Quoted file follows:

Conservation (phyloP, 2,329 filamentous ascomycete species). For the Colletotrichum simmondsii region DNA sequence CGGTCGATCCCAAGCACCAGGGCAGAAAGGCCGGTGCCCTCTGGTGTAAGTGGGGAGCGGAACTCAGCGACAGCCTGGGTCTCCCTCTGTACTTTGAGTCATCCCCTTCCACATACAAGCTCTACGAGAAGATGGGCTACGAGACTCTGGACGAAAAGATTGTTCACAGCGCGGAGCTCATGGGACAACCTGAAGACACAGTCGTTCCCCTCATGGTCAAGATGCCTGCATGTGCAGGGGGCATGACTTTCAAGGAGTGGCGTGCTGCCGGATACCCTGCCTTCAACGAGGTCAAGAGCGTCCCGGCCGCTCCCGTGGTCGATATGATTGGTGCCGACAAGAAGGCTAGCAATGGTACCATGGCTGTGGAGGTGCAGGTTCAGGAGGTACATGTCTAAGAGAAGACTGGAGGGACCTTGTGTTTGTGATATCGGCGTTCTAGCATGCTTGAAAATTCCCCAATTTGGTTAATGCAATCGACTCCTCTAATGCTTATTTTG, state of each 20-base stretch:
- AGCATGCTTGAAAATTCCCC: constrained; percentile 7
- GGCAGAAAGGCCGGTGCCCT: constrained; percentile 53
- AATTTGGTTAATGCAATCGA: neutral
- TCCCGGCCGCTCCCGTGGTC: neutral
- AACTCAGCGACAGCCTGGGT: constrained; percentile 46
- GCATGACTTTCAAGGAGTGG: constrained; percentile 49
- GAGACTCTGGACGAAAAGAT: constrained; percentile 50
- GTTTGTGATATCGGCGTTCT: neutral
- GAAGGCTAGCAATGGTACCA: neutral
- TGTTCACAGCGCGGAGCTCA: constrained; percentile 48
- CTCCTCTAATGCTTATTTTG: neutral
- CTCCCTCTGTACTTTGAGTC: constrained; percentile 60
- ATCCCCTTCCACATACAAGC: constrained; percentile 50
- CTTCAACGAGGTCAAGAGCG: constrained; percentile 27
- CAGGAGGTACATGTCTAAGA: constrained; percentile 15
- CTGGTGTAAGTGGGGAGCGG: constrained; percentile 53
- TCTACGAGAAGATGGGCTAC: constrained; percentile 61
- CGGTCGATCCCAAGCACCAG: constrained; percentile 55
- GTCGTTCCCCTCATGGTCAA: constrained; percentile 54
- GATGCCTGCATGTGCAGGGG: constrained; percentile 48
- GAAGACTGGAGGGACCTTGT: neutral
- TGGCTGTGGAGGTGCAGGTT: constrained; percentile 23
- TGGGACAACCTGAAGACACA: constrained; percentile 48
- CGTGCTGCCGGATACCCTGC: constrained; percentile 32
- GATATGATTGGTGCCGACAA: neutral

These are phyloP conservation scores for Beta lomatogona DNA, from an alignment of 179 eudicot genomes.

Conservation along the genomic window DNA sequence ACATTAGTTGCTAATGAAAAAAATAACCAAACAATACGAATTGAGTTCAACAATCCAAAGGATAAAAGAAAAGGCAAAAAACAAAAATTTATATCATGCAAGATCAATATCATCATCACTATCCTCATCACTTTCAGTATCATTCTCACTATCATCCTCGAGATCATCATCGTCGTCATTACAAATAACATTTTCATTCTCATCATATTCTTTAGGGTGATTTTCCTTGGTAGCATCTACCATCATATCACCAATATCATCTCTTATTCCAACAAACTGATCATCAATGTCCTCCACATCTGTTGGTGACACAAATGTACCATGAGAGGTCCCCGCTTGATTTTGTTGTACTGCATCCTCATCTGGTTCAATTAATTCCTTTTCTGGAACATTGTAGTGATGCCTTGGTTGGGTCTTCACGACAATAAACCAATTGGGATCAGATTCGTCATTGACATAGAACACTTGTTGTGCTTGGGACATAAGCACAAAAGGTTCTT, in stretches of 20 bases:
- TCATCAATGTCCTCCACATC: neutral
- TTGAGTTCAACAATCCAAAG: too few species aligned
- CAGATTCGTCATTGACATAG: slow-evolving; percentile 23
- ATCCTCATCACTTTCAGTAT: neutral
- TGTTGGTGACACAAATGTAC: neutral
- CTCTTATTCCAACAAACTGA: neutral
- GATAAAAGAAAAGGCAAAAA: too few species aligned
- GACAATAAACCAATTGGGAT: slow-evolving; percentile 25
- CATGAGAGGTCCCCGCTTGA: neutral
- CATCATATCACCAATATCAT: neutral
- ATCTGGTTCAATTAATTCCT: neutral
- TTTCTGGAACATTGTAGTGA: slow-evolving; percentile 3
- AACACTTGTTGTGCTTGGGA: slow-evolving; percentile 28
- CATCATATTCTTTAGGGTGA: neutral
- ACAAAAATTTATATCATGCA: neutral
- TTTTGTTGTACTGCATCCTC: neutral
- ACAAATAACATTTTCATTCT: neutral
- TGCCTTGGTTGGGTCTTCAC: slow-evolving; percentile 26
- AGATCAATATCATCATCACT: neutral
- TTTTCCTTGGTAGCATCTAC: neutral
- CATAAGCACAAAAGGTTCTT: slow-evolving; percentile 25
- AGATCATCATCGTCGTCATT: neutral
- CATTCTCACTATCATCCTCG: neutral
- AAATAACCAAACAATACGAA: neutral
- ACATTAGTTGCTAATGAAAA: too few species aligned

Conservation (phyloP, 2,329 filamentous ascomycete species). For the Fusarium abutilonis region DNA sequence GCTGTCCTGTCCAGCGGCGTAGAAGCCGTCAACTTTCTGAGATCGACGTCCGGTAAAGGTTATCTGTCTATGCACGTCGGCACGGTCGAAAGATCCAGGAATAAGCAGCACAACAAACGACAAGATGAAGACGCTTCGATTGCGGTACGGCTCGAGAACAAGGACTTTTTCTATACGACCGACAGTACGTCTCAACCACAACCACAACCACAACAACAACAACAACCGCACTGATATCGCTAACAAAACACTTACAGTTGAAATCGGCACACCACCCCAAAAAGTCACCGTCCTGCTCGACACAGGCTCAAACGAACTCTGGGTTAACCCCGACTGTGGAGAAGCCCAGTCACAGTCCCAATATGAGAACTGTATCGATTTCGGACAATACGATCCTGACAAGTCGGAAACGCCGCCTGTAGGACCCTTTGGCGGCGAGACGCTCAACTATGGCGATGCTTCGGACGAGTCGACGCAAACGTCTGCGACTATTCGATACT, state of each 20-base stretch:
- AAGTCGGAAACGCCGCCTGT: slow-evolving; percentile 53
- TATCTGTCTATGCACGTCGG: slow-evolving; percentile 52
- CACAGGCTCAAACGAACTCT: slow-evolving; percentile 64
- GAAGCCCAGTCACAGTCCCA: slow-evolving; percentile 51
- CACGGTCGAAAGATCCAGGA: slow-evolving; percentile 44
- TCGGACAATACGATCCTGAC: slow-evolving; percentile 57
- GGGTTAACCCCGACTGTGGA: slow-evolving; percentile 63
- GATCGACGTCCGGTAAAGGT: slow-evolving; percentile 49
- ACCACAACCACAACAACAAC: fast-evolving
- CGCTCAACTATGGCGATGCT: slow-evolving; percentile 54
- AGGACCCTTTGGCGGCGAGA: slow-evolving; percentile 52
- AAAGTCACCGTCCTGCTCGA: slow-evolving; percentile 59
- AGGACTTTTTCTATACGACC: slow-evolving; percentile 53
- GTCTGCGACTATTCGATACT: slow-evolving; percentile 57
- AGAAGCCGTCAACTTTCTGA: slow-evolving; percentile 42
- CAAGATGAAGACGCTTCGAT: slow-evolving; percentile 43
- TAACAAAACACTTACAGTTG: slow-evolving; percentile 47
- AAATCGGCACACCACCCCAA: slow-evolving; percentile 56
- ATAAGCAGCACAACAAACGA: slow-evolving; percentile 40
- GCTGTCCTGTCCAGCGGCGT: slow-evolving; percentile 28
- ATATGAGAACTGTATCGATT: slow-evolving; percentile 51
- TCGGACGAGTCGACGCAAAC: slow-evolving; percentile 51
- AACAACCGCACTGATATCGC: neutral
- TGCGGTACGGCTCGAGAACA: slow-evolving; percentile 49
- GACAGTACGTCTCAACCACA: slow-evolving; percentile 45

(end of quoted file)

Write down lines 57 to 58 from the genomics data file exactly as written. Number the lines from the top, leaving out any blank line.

- CACAGGCTCAAACGAACTCT: slow-evolving; percentile 64
- GAAGCCCAGTCACAGTCCCA: slow-evolving; percentile 51